[asa] Re: [asa] RE: (irreducible complexity and evolution) design and the nature of science (was: Re: [asa] Re: Gingerich on TE and ID)

From: wjp <wjp@swcp.com>
Date: Wed Jun 17 2009 - 14:40:22 EDT

Mike:

In thinking of certain protein processes as molecular machines what structural algorithm was used? That's vague, but, for example, we speak of cars as composed of functional parts. Hence, there is a functional analysis (break down) of the car. Typically, machines are analyzed according to functional units.

But there may be other types of analysis (e.g., structural).

What kinds of analyses have been employed in speaking of protein processes as machines?

Once such an analysis is in place, one can then begin thinking of a number of things.

1) what parts are essential
2) what parts might be interchangable
3) what are the requirements of the parts in accordance with the type of analysis
4) etc.

thanks,

bill

On Wed, 17 Jun 2009 14:30:50 -0400, "Nucacids" <nucacids@wowway.com> wrote:
> It is not organisms that are analogous to machines; certain protein
> complexes are analogous to machines. It was not the IDM that came up with
> the analogy; molecular biologists came up with the analogy (the term
> 'molecular machine' emerged from science). And this analogy has proven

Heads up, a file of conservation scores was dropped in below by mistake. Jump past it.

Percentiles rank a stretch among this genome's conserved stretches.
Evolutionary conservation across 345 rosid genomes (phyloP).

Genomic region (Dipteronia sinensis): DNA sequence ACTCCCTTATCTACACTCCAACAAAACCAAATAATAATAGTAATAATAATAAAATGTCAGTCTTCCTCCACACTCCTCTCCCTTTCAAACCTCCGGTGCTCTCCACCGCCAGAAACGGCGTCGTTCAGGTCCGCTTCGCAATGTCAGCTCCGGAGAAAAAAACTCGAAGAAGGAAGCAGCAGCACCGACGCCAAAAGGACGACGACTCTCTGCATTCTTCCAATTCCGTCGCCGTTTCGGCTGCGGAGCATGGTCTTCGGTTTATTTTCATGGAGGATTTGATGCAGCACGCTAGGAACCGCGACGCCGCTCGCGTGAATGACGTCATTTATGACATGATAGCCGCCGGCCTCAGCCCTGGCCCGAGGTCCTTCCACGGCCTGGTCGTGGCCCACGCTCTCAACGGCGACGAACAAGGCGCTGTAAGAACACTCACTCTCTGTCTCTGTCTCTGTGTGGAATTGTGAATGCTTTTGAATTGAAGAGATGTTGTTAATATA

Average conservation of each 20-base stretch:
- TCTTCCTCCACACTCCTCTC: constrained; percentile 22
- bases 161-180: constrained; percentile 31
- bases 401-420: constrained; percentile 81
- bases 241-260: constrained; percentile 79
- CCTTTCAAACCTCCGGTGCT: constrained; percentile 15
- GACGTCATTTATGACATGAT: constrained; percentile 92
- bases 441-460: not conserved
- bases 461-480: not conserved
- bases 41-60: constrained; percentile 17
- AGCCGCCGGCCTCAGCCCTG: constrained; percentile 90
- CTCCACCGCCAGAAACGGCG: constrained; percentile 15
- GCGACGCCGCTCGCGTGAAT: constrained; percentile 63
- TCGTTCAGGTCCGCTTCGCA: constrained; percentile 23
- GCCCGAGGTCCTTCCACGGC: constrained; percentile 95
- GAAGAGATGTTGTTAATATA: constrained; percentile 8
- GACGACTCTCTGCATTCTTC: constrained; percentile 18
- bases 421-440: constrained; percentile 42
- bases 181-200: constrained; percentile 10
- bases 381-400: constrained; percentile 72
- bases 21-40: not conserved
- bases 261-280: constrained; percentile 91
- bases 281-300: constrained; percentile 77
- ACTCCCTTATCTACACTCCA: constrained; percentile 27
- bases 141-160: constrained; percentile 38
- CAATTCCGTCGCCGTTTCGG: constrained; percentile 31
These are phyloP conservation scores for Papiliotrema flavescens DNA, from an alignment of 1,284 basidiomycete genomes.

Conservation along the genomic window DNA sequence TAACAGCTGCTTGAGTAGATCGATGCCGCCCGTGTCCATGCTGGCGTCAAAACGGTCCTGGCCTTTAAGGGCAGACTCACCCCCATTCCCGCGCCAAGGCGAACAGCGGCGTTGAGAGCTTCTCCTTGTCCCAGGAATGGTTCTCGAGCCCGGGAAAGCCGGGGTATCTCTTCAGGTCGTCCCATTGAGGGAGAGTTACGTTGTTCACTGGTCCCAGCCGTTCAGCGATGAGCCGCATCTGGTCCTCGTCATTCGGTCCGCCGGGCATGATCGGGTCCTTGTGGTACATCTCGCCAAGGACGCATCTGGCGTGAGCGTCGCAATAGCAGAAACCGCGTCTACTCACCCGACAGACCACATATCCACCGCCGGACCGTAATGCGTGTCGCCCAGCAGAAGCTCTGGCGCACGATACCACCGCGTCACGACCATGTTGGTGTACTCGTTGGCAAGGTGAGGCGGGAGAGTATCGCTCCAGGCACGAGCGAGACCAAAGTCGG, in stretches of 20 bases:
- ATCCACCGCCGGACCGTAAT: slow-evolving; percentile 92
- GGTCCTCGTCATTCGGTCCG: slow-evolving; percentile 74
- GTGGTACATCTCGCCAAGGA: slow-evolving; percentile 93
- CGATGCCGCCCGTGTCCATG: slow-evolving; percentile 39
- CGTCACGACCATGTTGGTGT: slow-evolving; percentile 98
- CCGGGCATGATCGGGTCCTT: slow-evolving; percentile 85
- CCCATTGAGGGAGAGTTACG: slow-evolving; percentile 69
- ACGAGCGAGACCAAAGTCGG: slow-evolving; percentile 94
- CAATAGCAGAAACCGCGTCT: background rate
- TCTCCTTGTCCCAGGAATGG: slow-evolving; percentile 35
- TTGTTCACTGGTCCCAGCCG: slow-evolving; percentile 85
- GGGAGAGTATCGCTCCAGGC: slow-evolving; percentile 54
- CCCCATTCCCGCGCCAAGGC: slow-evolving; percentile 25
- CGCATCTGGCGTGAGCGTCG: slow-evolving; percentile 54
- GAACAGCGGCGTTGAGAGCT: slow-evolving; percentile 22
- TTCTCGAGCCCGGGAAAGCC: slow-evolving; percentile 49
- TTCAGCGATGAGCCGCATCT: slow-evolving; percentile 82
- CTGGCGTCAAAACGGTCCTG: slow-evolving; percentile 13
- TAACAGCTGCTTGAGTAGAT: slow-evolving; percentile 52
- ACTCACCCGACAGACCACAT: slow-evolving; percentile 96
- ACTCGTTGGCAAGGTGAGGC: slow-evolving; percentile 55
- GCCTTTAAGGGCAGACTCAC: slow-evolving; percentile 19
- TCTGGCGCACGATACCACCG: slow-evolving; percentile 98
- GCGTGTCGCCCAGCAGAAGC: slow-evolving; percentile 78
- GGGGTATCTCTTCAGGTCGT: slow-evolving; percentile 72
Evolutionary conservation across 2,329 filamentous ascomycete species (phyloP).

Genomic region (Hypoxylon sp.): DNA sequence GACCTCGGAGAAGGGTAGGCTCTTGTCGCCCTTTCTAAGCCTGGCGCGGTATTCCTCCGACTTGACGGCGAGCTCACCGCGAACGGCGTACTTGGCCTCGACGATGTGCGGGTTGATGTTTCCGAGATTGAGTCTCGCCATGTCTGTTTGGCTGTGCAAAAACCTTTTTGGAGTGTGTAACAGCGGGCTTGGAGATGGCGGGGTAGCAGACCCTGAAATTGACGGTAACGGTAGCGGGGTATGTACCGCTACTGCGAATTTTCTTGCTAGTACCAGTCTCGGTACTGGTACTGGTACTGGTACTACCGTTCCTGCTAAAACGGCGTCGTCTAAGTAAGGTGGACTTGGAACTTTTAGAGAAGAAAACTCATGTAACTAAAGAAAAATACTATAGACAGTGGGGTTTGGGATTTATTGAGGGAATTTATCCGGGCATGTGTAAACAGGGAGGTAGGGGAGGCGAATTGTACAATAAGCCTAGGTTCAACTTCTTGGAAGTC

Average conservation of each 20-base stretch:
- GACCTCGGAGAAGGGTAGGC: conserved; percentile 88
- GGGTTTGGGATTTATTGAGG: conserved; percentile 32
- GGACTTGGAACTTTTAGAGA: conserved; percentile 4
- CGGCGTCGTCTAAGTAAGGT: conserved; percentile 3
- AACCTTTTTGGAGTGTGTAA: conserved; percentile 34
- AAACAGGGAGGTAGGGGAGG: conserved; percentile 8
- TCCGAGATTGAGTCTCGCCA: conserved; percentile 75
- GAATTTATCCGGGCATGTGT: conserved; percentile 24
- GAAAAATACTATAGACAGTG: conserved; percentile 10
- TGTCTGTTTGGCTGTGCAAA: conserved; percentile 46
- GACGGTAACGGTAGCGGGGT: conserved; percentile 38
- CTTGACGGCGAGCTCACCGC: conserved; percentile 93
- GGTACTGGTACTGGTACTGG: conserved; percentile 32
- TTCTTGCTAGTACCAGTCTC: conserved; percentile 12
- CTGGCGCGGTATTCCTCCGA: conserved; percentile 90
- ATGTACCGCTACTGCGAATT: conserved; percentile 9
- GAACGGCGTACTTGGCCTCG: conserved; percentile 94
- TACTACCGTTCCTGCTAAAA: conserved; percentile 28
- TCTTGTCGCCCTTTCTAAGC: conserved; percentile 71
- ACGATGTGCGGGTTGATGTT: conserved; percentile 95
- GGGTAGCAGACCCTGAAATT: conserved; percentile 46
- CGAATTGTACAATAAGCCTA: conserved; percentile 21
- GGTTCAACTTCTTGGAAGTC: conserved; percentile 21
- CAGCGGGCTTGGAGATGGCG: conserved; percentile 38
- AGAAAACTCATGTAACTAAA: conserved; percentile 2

> itself to be very useful to science:
>
>
>
> "The articles in this special issue of Molecular BioSystems focus on this
> fascinating area of multi-protein complex chemistry, biochemistry and
> molecular biology. They reveal that the Alberts paradigm of thinking of
> these complexes as highly interactive, tightly regulated biochemical
> machines has held up well over the years and guided many of the important
> studies that have elucidated their mechanism of action."
>
>
>
> - Rise of the machines: Bruce Alberts and the biochemistry of
> multi-protein complexes. Mol. BioSyst., 2008, 4, 1043-1045
>
>
>
> Mike
>
>
>
>
>
> ----- Original Message --

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Received on Wed Jun 17 14:40:56 2009

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